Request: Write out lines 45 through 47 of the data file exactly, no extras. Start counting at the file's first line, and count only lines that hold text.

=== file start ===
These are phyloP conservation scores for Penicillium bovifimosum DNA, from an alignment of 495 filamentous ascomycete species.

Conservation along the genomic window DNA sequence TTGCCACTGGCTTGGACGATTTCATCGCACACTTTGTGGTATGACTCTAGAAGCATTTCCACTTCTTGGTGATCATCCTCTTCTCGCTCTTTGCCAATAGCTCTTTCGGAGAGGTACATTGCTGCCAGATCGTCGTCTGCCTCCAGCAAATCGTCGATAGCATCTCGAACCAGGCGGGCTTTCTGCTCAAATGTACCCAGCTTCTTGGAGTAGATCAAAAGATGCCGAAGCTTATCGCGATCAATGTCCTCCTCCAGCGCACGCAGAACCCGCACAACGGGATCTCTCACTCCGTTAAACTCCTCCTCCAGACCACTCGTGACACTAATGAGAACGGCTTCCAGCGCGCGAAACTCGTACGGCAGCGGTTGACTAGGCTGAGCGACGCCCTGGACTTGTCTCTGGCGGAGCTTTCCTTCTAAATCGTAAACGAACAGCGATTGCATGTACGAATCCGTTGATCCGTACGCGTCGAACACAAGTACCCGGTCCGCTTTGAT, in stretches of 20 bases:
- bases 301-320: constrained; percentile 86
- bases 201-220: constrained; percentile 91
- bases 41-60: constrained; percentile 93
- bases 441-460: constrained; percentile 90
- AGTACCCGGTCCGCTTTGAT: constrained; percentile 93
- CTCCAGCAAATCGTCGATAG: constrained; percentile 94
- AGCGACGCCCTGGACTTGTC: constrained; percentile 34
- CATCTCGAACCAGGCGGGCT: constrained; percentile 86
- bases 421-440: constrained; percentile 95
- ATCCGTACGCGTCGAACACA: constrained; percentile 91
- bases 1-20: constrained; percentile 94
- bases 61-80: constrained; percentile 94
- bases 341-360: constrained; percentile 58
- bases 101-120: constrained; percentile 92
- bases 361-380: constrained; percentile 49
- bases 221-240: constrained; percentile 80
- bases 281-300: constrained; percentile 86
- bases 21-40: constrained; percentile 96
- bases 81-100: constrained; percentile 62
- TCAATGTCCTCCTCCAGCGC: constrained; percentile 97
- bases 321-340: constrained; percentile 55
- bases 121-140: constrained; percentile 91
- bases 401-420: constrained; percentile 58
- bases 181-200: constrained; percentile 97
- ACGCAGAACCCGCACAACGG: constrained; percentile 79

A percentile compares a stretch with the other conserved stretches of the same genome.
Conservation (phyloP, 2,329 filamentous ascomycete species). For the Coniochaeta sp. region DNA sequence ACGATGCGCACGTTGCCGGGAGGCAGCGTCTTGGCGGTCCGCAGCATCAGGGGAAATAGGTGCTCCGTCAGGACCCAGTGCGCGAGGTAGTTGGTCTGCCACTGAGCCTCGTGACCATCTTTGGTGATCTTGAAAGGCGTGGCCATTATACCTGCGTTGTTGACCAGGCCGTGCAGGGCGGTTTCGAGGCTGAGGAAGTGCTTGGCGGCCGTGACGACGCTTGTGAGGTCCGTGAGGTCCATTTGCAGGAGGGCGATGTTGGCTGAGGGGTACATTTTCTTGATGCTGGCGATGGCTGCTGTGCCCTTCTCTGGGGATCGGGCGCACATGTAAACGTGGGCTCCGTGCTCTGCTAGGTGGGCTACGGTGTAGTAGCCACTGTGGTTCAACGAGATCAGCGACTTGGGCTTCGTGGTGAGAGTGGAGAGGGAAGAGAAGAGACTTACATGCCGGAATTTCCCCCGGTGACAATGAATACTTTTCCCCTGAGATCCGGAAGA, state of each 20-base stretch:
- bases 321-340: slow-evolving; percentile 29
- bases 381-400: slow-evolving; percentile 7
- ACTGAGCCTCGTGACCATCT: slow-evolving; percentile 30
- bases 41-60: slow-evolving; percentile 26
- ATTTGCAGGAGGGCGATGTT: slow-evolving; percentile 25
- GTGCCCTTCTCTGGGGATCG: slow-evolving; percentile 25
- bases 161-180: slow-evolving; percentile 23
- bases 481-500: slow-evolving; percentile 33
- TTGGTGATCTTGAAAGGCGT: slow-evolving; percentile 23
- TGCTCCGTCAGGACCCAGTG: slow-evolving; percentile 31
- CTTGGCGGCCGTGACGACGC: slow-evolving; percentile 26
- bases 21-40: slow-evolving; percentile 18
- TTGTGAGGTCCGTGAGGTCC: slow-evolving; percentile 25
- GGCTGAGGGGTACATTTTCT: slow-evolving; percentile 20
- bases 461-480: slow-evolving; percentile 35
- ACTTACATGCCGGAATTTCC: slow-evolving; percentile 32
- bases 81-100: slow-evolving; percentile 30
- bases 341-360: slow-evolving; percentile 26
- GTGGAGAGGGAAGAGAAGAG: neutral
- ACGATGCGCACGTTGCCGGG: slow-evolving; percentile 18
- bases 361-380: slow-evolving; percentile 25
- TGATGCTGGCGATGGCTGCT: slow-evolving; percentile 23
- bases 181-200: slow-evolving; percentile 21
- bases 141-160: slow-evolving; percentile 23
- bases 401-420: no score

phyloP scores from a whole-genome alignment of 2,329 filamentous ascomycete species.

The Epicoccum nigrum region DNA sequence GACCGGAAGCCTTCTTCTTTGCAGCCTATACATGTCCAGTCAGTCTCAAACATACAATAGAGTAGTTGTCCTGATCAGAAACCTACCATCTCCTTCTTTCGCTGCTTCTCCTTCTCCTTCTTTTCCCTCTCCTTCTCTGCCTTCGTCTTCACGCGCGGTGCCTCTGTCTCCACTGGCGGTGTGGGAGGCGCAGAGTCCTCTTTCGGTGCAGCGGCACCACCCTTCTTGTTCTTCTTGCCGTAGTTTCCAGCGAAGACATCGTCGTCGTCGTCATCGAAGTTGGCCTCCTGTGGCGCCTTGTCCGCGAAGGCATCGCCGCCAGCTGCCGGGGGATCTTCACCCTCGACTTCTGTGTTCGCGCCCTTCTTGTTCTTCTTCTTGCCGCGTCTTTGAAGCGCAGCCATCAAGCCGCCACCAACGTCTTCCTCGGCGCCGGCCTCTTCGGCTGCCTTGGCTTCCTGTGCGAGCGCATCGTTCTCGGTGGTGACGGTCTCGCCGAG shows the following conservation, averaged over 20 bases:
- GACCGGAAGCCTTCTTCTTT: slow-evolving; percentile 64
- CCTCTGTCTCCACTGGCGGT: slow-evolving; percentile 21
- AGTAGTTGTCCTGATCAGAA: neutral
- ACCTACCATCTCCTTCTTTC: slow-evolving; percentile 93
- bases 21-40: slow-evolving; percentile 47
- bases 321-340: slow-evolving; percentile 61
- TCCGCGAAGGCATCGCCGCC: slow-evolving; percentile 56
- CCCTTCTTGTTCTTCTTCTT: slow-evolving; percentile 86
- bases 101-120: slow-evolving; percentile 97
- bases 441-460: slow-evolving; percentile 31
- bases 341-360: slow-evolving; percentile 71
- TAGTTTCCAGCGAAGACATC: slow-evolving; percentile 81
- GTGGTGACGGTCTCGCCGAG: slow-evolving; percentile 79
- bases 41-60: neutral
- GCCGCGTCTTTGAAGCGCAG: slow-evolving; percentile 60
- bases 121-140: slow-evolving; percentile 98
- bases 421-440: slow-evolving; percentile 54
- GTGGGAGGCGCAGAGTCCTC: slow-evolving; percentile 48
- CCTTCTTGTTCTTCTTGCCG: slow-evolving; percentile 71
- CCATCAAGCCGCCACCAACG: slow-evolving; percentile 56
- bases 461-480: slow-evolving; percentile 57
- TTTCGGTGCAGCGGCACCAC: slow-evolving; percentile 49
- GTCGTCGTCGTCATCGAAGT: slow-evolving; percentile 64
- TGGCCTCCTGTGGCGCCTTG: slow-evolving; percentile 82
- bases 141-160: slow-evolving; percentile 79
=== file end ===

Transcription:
- ACTTACATGCCGGAATTTCC: slow-evolving; percentile 32
- bases 81-100: slow-evolving; percentile 30
- bases 341-360: slow-evolving; percentile 26